Perhaps in the end the climate change argument will mean less to many people than the blunt fact that burning fossil fuels to heat their homes is getting more expensive every day, so we'll find ways to bring that cost down, with the benefits to the climate that brings too. That's not an ideological point of view either - more based on evidence and the effects of the market!
On 13 Nov 2012 at 11:52am local wrote:
"Squandered most of our own"? Can you elaborate please?
On 13 Nov 2012 at 12:06pm Southover Queen wrote:
North Sea oil and gas supplies are nearly exhausted, which is why we're dependent on supplies from overseas - gas specifically from Russia, which I think is a dangerous dependency. Most of our domestic coal is now too expensive to extract and we rely on supplies from Poland.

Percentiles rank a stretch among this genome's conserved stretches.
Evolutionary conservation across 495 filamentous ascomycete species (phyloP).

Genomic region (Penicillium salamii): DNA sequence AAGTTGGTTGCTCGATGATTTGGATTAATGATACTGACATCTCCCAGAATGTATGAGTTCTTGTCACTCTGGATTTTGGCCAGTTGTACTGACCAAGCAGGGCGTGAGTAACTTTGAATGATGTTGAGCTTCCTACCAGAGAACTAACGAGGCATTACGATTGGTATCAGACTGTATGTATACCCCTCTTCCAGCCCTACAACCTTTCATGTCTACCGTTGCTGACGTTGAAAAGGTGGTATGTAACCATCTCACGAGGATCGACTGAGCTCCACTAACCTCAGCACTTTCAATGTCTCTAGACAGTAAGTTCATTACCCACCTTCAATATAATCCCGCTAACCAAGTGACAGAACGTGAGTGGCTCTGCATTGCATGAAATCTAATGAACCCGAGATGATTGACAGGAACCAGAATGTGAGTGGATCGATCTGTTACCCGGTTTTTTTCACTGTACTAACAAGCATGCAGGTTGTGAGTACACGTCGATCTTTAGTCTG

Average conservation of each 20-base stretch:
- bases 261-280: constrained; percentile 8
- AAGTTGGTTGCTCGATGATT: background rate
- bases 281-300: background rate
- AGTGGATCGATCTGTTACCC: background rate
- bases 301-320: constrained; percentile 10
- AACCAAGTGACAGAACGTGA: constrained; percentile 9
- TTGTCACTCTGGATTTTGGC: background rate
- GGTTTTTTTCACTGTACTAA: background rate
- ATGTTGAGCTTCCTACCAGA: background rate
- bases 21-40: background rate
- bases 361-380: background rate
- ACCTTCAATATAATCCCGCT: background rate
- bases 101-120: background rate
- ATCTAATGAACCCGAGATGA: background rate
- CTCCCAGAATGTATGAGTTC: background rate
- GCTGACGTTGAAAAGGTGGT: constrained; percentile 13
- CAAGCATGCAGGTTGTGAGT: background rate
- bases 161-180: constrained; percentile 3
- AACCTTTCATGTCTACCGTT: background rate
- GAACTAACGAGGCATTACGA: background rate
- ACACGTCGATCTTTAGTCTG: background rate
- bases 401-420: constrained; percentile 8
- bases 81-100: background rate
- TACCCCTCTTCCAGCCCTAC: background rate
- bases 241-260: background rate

So yes, pretty much all gone in fairly short order: squandered, because we actually gained little benefit from the oil and gas.
On 13 Nov 2012 at 1:26pm Local wrote:
Not sure I get your point. North Sea oil and gas was either used (saving the country having to import it) or sold (bringing in vital revenue). It wasn't smeared over the country's cliffs, or poured down the drain. What else was meant to have been done with it??
If your point is that the revenue should have been spent on building wind-farms or hospitals, that's another point altogether.
On 13 Nov 2012 at 1:33pm Mother Earthy wrote:
Transition Town may be picking up on this slowly. There is the anti-fracking campaign but not quite sure if they've really grasped the implications. The real problem is too many fossil fuels not too few.
The primary thing is getting fuel supplies that have lower emissions but are price competitive. Basically nuclear power plus wind, hydro and maybe a little bit of solar (probably not the best for the UK though for obvious reasons).
Notice there is a guy speaking at Skeptics in the Pub this month about energy stuff and taking v much this line.
On 13 Nov 2012 at 1:42pm Southover Queen wrote: